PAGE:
Salt Lake City – A biological father in Utah will be legally required to pay half of the cost of a woman’s out-of-pocket pregnancy under a new state-specific law that critics say is not enough to meet. Adequate maternal health care needs
Advocates of the bill have proposed this measure to reduce the burden of pregnant women and increase the responsibility for men with children. But some critics argue that the new law does not help the most vulnerable women and could make the improper situation dangerous for pregnant women.
Utah appears to be the first state to offer support for prenatal parenting, according to the state Planned Parent Association and bill advocates. But some states, including Wisconsin and New York, have provisions that could result in fathers being financially liable for pre-birth expenses.
Republican Gov. Spencer Cox recently signed the proposal, which was widely supported in the GOP-controlled legislature.
Republican Representative Brady Brammer said he decided to support the measure because he was frustrated by the number of anti-abortion measures passed by the legislature and wanted to take legal action that would make life in. To the world more easily
“We want to help people and be professional in their lifestyles, unlike anti-abortion,” Brammer said. “One way to help is to reduce the burden of pregnancy.”
The bill will apply to a pregnant woman’s health insurance premium and pregnancy-related medical expenses, Brammer said.
If paternity of a child is contested, the father is not required to pay until paternity is established. The father is not financially responsible for the costs of the abortion received without his consent unless it is necessary to prevent the death of the mother or if the pregnancy is the result of rape.
In Utah, mothers have the option to seek help with the cost of their maternity through court. But few do, says Liesa Stockdale, director of the state’s Office of Recovery Services, which basically collects child support. She said mothers now have options for getting pregnancy-related money through the legal system. But it’s not clear how often they will take action.
“I don’t know how often to use it,” Stockdale said. “Still, I don’t have to look at how often my parents choose to pay these expenses. But if so, we’re here to gather. “
The bill is not intended to reduce the frequency of abortions, but Brammer said that could be a possible outcome.
However, anti-abortion activists praised the bill, saying it would protect the lives of the unborn child by supporting women through pregnancy.Merrilee Boyack, president of the Abortion-Free Utah Coalition, said she hoped the bill would. Reducing abortion in the state by easing the economic pressures on new mothers.
“Everything we can do to support women in these situations will enable them to give birth to babies, feel good about that choice, and feel supported along the way,” Boyack said.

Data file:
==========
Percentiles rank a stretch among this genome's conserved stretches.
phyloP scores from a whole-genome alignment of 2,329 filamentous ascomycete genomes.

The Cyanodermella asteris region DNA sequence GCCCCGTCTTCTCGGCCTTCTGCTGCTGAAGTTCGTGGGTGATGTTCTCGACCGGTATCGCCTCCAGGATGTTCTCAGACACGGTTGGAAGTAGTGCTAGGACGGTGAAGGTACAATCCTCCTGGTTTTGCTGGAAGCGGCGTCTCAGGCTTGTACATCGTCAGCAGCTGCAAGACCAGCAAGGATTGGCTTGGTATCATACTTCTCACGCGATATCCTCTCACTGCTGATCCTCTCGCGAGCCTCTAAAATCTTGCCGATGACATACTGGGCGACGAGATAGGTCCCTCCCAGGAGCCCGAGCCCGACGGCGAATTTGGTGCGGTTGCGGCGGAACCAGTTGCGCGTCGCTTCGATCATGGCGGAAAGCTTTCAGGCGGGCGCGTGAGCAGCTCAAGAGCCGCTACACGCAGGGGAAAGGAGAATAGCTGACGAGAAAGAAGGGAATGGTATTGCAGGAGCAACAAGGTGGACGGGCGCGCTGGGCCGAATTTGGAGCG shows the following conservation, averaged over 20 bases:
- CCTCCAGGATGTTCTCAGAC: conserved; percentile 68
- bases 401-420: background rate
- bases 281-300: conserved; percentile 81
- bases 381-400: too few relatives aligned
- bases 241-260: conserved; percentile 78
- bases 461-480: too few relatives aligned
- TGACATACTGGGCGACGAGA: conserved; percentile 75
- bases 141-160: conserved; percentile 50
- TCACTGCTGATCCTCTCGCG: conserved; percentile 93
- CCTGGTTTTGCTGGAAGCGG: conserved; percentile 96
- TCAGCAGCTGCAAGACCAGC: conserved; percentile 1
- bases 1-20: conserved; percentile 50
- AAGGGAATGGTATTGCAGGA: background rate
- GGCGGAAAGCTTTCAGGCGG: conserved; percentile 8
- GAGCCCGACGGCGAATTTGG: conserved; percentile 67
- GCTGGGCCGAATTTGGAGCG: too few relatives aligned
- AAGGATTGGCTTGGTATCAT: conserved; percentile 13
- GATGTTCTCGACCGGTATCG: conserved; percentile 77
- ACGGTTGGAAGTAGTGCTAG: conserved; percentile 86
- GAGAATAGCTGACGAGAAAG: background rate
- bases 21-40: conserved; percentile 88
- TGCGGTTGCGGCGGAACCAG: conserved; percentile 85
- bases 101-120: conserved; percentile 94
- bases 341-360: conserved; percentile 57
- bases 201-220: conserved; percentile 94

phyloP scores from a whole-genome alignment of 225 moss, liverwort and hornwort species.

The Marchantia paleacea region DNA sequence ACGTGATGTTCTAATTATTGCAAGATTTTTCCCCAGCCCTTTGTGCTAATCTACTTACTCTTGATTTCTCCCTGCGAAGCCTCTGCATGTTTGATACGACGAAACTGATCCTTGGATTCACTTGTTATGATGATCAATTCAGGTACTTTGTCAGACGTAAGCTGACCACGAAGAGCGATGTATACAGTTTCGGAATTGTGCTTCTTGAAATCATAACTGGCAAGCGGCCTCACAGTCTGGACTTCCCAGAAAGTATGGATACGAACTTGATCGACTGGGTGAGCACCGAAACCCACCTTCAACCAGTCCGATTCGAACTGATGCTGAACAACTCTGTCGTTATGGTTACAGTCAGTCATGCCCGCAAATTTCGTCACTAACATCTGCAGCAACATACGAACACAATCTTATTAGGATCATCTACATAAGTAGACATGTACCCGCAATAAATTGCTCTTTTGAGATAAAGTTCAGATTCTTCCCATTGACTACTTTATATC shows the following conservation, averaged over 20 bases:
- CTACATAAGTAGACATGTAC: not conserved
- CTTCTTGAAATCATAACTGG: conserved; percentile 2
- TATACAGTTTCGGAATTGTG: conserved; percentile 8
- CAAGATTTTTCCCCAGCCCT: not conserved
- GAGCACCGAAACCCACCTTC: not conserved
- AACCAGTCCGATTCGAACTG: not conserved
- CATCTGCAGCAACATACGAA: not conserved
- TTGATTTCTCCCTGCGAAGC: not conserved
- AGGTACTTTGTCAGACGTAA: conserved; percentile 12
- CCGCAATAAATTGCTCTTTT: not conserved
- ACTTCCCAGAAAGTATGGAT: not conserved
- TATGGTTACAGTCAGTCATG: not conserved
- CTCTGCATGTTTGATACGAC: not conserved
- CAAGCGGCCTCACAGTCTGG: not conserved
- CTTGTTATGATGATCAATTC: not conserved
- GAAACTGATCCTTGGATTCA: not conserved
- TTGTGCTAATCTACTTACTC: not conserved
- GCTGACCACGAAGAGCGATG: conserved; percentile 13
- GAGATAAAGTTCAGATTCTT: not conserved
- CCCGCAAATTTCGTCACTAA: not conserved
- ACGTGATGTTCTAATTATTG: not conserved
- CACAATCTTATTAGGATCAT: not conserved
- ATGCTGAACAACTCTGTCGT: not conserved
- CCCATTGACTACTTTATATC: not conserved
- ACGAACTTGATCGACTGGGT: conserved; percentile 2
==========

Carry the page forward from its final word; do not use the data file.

The new law contains many restrictions Utah has placed on abortion. Last year, the state approved a measure that would make abortion illegal if the U.S. Supreme Court overturned a decades-old ruling that made it legal across the country. Utah’s measures would turn the procedure into a felony except in cases involving rape, incest and serious threats to the life of the mother.
Other Republican-dominated states are considering tougher anti-abortion restrictions this year. Ban on clearance abortion has already been signed into law in South Carolina and Arkansas.
Democratic lawmakers and women’s rights activists have questioned whether the new paternity law that covers pay will meet the needs of women.
Planned Parenthood spokeswoman Katrina Barker said she was more supportive of providing women with financial support. But it said there are better ways to help women, such as expanding Medicaid, access to contraception and parental leave.
Barker also said she did not believe the law would make women less abortions because the costs of the pregnancy are often lower compared to the cost of raising children.
“In the grand scheme of things, having kids and raising them to adulthood will cost a lot more,” Barker said.
The average cost of parenting is $ 233,610, not including college tuition fees for middle-income families, according to a 2015 U.S. Department of Agriculture report, abortion costs range from free to $ 1,000 up. Live with the location and whether the mother has health insurance or not as planned.
Gabriella Archuleta, a public policy analyst at YWCA Utah, said family violations are likely to escalate during pregnancy, and seeking these costs could add to the stress of raising babies, said Gabriella Archuleta, an analyst. Said the YWCA Utah Public Policy, which serves domestic violence survivors. About 324,000 pregnant women are abused each year in the United States, according to the American College of Obstetricians and Gynecologists.
Archuleta also noted that the measure does not address the equally high costs of bringing in the legal system and is likely to serve only wealthier women or have wealthy partners.
“On the surface it sounds like a good idea,” Archuleta said, “but what we’re going to do is look at some of the differences and how they affect women, and I don’t think those differences are explored on a scale. That should really be “